March 21st, 2011
Loopster Live: Ryan Bingham and The Dead Horses at House of Blues
My motivation for taking pictures at concerts has many roots, but I have to acknowledge a tendency towards introversion as a leading cause. My editor, however, is not satisfied with the few captions usually submitted with my favorite shots, and so, I began trying to recap (as opposed to reviewing) the shows in words as well as pictures.
Not coincidentally, this new found responsibility has made it increasingly difficult to remain detached when experiencing a performer’s music as it deeply affects a captive audience. Saturday’s line-up at the House of Blues – Liam Gerner, The Silent Comedy and, the headliner, Ryan Bingham – provided an example of a night where my documenting duties would have been trumped by the ability to be a casual observer.
I once heard the challenge of describing music in written word to be the equivalent of trying to explain the color orange to the sightless. So, if I resort to saying these acts were a combination of bright reds and yellows, please forgive me. While that might not capture their music fully, hopefully it will paint a pretty picture. If nothing else, I want to impress that each of the three acts helped demonstrate the power of music and left me with a greater appreciation for their talent and efforts.
Liam Gerner, the first act of the night, met an indifferent, half-full house, armed only with a guitar, an unforgiving spotlight, and a voice filled with great intonation and character. A native of Adelaide, Gerner maintains an address in London, but his itinerary makes it clear that he’s been a resident of the road for the past few years. With his shock of blonde curls, the growing herd of cowboy hats of House of Blues did not look to be Gerner’s target audience. However, perhaps bolstered by surviving Austin’s SXSW madness, Gerner shot the audience a measured glare and delivered a pleasingly raspy voice that was equally capable of filling the room with blues and alternative country. The man has opened for Drive By Truckers and Paul Weller, a resume that provides him with confidence and you with context to his stylings.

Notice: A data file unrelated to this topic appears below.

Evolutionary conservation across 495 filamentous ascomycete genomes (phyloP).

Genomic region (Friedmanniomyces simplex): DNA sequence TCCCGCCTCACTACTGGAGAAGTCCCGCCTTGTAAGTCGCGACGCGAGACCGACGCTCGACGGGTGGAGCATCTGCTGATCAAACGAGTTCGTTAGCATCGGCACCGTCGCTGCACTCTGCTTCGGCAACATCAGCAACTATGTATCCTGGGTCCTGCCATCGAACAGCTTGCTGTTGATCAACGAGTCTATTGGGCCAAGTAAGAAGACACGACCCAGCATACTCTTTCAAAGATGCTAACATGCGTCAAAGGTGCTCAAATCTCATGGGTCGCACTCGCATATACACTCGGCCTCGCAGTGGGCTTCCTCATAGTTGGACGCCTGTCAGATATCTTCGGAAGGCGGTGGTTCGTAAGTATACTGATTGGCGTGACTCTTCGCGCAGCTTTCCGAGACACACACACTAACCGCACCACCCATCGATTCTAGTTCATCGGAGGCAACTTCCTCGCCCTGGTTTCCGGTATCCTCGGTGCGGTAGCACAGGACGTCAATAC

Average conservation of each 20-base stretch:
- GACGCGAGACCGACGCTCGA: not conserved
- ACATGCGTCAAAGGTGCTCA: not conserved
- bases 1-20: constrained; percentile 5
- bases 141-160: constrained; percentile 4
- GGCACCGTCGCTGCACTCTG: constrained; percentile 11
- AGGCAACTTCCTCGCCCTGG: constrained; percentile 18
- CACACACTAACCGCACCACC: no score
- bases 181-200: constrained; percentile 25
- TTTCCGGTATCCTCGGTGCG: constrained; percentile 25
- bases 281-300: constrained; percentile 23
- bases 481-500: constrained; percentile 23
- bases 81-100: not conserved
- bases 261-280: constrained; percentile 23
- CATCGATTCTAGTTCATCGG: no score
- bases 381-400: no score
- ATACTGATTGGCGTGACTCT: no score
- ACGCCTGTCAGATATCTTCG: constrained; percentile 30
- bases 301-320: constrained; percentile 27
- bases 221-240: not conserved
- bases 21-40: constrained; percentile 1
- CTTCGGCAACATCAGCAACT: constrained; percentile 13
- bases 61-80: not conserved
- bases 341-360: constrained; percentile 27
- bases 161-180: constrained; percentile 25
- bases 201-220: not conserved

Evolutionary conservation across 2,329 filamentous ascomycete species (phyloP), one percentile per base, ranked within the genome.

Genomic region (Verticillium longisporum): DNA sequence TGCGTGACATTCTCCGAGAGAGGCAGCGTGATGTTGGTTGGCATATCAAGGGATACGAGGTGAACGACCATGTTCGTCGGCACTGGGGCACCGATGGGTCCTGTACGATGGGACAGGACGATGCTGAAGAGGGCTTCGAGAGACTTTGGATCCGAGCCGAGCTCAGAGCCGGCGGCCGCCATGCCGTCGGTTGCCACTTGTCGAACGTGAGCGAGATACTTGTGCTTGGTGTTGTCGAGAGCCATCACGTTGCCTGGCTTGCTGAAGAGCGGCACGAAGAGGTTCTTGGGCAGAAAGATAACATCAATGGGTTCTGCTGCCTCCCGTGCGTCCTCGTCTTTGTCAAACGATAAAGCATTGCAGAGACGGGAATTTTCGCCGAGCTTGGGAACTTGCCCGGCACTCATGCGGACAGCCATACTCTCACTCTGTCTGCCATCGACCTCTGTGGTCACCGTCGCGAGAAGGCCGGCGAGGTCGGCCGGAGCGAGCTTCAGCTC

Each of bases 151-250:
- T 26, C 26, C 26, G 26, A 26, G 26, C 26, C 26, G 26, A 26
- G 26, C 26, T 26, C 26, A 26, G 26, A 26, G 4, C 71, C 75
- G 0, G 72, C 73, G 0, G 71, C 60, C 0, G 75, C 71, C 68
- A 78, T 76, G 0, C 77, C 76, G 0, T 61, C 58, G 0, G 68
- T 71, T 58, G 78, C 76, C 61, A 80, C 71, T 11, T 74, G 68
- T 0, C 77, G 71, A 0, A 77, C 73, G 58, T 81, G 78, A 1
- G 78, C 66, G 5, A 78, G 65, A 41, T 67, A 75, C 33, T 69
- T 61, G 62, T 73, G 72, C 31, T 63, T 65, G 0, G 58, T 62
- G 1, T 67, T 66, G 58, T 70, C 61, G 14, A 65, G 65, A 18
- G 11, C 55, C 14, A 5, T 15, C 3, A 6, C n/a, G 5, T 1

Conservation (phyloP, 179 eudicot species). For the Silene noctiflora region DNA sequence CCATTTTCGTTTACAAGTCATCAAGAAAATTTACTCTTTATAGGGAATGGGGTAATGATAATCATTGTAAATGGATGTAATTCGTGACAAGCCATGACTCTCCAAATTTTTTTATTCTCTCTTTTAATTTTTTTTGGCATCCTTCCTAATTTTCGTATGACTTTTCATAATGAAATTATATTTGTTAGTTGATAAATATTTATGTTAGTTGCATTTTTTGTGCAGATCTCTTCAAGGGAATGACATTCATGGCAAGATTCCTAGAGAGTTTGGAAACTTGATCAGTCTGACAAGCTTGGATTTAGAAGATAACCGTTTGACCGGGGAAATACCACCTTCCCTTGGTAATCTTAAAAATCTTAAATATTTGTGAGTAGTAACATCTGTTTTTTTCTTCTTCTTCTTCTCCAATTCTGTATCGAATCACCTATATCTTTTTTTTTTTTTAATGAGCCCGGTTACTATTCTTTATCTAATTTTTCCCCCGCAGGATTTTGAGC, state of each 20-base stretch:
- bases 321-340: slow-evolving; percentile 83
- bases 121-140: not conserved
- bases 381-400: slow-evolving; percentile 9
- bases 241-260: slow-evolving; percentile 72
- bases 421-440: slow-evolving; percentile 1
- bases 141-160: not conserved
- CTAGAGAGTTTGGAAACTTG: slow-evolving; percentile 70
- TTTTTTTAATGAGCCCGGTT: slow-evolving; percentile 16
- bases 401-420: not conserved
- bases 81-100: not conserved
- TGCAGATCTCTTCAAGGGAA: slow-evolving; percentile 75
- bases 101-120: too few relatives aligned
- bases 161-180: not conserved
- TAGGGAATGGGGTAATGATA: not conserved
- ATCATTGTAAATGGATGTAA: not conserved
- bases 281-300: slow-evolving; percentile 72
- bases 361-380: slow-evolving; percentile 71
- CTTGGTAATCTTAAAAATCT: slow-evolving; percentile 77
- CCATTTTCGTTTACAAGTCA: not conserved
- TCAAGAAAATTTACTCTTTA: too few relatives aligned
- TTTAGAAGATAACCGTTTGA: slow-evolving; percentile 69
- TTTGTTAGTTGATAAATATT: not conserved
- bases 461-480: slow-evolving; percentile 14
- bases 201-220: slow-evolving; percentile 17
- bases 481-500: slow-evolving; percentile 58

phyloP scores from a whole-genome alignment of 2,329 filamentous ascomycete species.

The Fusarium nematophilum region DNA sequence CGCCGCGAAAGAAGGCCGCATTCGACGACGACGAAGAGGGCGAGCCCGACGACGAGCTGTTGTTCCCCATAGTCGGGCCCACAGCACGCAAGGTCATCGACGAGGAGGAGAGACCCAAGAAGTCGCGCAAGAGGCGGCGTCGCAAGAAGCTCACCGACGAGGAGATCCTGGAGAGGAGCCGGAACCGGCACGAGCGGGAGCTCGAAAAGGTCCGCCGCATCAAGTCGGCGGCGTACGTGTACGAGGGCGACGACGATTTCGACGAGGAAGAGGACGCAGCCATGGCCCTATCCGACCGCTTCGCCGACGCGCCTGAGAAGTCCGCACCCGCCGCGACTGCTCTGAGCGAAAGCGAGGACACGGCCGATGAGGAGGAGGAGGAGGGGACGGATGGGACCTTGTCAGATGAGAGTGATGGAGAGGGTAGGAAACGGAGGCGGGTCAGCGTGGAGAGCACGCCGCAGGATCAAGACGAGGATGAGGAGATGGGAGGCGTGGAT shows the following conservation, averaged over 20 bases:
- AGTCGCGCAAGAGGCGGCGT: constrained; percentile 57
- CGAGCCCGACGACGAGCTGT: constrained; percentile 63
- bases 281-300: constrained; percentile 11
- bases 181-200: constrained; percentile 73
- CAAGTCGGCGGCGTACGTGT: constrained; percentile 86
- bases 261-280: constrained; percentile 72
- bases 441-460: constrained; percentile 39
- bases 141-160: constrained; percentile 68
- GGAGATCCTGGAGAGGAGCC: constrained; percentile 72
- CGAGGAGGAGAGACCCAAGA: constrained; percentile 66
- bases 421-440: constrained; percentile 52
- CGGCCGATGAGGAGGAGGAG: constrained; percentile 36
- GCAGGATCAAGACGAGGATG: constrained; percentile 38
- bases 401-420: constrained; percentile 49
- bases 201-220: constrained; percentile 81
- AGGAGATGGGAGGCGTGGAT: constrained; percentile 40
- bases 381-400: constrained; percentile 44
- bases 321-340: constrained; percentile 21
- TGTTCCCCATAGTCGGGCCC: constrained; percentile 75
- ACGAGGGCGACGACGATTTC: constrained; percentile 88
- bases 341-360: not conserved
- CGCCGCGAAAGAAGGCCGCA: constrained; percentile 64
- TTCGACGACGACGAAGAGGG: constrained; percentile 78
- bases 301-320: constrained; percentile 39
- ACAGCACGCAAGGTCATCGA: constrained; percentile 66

From a performance perspective, a telling moment was Gerner’s cover of a similarly coiffure-challenged crooner — Lyle Lovett. His rendition of “If I Had A Boat” managed to have a good portion of the crowd singing along. Do you dismiss that as crowd-catering or savvy song selection? If you’ve ever experienced the din of a Saturday night crowd at HOB getting its drink on, you know that crowd participation is no small accomplishment, let alone for an opening, solo artist. Good on you, Liam.
It’s a shame to not highlight an original song, so direct yourself to Liam Gerner’s myspace page and take a listen to “Dear Heart” and then “All We’ve Done”.
A stark contrast to Gerner’s minimalist performance, the second opener, The Silent Comedy, brought everything. The quintet exploded on stage with a presence that first requires a physical description.
As confession of bias, I’ve been accused of being a clothes horse on occasion (yes, the term is horse, not whore, but I like the way you think). Even though I won’t argue that stereotype, I tend towards the conservative dress and stay away from “costume.” The Silent Comedy motif could easily be mocked as having walked off with the wardrobe from an Olde Time photo booth at your local amusement park. The range of vintage instruments, groomed mustaches and similarly attired merchandise booth staff helped impress a late 19th Century Western feel. This turned out to be no mere affection or novelty. No distraction to the music; the costumes were a fitting commitment to their sound and a visual aide in transporting the crowd. The Silent Comedy didn’t simply capture what had become a full house, they demanded attention. In return, the crowd generated enough energy that the room seemed to bounce as one would only expect in the upstairs room of a cross-town venue.